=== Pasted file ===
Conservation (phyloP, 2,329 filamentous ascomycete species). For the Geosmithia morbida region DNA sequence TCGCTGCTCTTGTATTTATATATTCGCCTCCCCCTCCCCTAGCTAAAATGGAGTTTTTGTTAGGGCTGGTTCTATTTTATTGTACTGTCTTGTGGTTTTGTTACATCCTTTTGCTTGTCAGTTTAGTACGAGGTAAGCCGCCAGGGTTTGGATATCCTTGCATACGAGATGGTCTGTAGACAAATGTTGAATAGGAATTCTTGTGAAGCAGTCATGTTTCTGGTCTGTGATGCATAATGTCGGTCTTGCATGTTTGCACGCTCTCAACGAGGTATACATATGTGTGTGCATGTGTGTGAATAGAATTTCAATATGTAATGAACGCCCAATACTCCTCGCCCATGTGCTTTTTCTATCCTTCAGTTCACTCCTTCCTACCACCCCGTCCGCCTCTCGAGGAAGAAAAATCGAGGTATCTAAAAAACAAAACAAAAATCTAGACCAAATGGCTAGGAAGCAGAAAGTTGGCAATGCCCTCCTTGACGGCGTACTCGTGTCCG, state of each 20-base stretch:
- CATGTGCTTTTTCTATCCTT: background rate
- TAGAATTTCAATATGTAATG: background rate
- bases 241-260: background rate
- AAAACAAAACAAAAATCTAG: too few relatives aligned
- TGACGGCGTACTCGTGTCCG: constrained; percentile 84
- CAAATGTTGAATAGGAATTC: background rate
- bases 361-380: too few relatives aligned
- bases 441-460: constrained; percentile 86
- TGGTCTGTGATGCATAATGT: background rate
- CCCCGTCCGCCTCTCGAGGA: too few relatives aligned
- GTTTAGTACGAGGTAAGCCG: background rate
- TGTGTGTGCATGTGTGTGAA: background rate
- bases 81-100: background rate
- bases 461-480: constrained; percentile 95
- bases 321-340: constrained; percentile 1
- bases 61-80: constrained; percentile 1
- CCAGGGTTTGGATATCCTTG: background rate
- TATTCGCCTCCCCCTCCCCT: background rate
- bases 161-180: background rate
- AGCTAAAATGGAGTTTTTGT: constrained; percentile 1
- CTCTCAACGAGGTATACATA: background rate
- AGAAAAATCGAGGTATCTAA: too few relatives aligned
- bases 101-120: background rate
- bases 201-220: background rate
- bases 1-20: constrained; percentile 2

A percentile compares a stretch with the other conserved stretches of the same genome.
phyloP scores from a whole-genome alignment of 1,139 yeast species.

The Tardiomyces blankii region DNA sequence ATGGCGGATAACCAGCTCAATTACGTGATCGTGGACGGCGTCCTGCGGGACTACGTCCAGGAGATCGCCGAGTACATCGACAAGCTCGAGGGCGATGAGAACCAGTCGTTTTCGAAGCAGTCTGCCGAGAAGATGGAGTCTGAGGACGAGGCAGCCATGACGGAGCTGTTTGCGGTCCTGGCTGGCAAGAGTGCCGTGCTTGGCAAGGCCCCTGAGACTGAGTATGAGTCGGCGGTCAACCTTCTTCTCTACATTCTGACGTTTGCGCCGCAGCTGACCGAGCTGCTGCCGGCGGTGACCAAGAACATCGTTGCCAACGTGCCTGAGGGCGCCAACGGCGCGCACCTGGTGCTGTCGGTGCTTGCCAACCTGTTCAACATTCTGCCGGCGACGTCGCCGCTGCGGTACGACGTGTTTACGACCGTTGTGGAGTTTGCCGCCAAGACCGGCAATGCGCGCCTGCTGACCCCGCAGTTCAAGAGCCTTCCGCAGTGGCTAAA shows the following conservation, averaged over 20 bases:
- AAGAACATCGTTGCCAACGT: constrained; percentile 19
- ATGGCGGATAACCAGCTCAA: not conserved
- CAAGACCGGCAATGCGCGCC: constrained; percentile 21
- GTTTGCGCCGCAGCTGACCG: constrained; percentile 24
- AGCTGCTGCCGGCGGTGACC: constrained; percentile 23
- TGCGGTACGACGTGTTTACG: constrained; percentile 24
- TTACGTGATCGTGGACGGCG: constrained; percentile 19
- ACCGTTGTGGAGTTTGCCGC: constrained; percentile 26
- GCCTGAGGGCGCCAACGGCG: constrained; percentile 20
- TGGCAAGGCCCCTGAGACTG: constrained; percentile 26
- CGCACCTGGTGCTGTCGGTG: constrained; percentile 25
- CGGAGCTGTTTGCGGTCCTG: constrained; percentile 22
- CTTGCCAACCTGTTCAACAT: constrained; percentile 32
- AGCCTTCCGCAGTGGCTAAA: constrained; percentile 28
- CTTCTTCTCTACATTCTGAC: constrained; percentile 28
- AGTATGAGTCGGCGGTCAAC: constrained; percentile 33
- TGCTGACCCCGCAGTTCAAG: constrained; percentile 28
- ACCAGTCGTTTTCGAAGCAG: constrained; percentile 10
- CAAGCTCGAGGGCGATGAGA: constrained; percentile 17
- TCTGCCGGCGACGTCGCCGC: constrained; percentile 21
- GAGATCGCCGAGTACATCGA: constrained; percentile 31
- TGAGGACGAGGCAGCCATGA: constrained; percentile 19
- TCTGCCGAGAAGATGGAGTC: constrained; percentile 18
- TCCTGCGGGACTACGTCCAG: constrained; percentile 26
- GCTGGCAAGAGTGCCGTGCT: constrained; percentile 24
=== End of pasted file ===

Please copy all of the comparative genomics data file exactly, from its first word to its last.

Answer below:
Conservation (phyloP, 2,329 filamentous ascomycete species). For the Geosmithia morbida region DNA sequence TCGCTGCTCTTGTATTTATATATTCGCCTCCCCCTCCCCTAGCTAAAATGGAGTTTTTGTTAGGGCTGGTTCTATTTTATTGTACTGTCTTGTGGTTTTGTTACATCCTTTTGCTTGTCAGTTTAGTACGAGGTAAGCCGCCAGGGTTTGGATATCCTTGCATACGAGATGGTCTGTAGACAAATGTTGAATAGGAATTCTTGTGAAGCAGTCATGTTTCTGGTCTGTGATGCATAATGTCGGTCTTGCATGTTTGCACGCTCTCAACGAGGTATACATATGTGTGTGCATGTGTGTGAATAGAATTTCAATATGTAATGAACGCCCAATACTCCTCGCCCATGTGCTTTTTCTATCCTTCAGTTCACTCCTTCCTACCACCCCGTCCGCCTCTCGAGGAAGAAAAATCGAGGTATCTAAAAAACAAAACAAAAATCTAGACCAAATGGCTAGGAAGCAGAAAGTTGGCAATGCCCTCCTTGACGGCGTACTCGTGTCCG, state of each 20-base stretch:
- CATGTGCTTTTTCTATCCTT: background rate
- TAGAATTTCAATATGTAATG: background rate
- bases 241-260: background rate
- AAAACAAAACAAAAATCTAG: too few relatives aligned
- TGACGGCGTACTCGTGTCCG: constrained; percentile 84
- CAAATGTTGAATAGGAATTC: background rate
- bases 361-380: too few relatives aligned
- bases 441-460: constrained; percentile 86
- TGGTCTGTGATGCATAATGT: background rate
- CCCCGTCCGCCTCTCGAGGA: too few relatives aligned
- GTTTAGTACGAGGTAAGCCG: background rate
- TGTGTGTGCATGTGTGTGAA: background rate
- bases 81-100: background rate
- bases 461-480: constrained; percentile 95
- bases 321-340: constrained; percentile 1
- bases 61-80: constrained; percentile 1
- CCAGGGTTTGGATATCCTTG: background rate
- TATTCGCCTCCCCCTCCCCT: background rate
- bases 161-180: background rate
- AGCTAAAATGGAGTTTTTGT: constrained; percentile 1
- CTCTCAACGAGGTATACATA: background rate
- AGAAAAATCGAGGTATCTAA: too few relatives aligned
- bases 101-120: background rate
- bases 201-220: background rate
- bases 1-20: constrained; percentile 2

A percentile compares a stretch with the other conserved stretches of the same genome.
phyloP scores from a whole-genome alignment of 1,139 yeast species.

The Tardiomyces blankii region DNA sequence ATGGCGGATAACCAGCTCAATTACGTGATCGTGGACGGCGTCCTGCGGGACTACGTCCAGGAGATCGCCGAGTACATCGACAAGCTCGAGGGCGATGAGAACCAGTCGTTTTCGAAGCAGTCTGCCGAGAAGATGGAGTCTGAGGACGAGGCAGCCATGACGGAGCTGTTTGCGGTCCTGGCTGGCAAGAGTGCCGTGCTTGGCAAGGCCCCTGAGACTGAGTATGAGTCGGCGGTCAACCTTCTTCTCTACATTCTGACGTTTGCGCCGCAGCTGACCGAGCTGCTGCCGGCGGTGACCAAGAACATCGTTGCCAACGTGCCTGAGGGCGCCAACGGCGCGCACCTGGTGCTGTCGGTGCTTGCCAACCTGTTCAACATTCTGCCGGCGACGTCGCCGCTGCGGTACGACGTGTTTACGACCGTTGTGGAGTTTGCCGCCAAGACCGGCAATGCGCGCCTGCTGACCCCGCAGTTCAAGAGCCTTCCGCAGTGGCTAAA shows the following conservation, averaged over 20 bases:
- AAGAACATCGTTGCCAACGT: constrained; percentile 19
- ATGGCGGATAACCAGCTCAA: not conserved
- CAAGACCGGCAATGCGCGCC: constrained; percentile 21
- GTTTGCGCCGCAGCTGACCG: constrained; percentile 24
- AGCTGCTGCCGGCGGTGACC: constrained; percentile 23
- TGCGGTACGACGTGTTTACG: constrained; percentile 24
- TTACGTGATCGTGGACGGCG: constrained; percentile 19
- ACCGTTGTGGAGTTTGCCGC: constrained; percentile 26
- GCCTGAGGGCGCCAACGGCG: constrained; percentile 20
- TGGCAAGGCCCCTGAGACTG: constrained; percentile 26
- CGCACCTGGTGCTGTCGGTG: constrained; percentile 25
- CGGAGCTGTTTGCGGTCCTG: constrained; percentile 22
- CTTGCCAACCTGTTCAACAT: constrained; percentile 32
- AGCCTTCCGCAGTGGCTAAA: constrained; percentile 28
- CTTCTTCTCTACATTCTGAC: constrained; percentile 28
- AGTATGAGTCGGCGGTCAAC: constrained; percentile 33
- TGCTGACCCCGCAGTTCAAG: constrained; percentile 28
- ACCAGTCGTTTTCGAAGCAG: constrained; percentile 10
- CAAGCTCGAGGGCGATGAGA: constrained; percentile 17
- TCTGCCGGCGACGTCGCCGC: constrained; percentile 21
- GAGATCGCCGAGTACATCGA: constrained; percentile 31
- TGAGGACGAGGCAGCCATGA: constrained; percentile 19
- TCTGCCGAGAAGATGGAGTC: constrained; percentile 18
- TCCTGCGGGACTACGTCCAG: constrained; percentile 26
- GCTGGCAAGAGTGCCGTGCT: constrained; percentile 24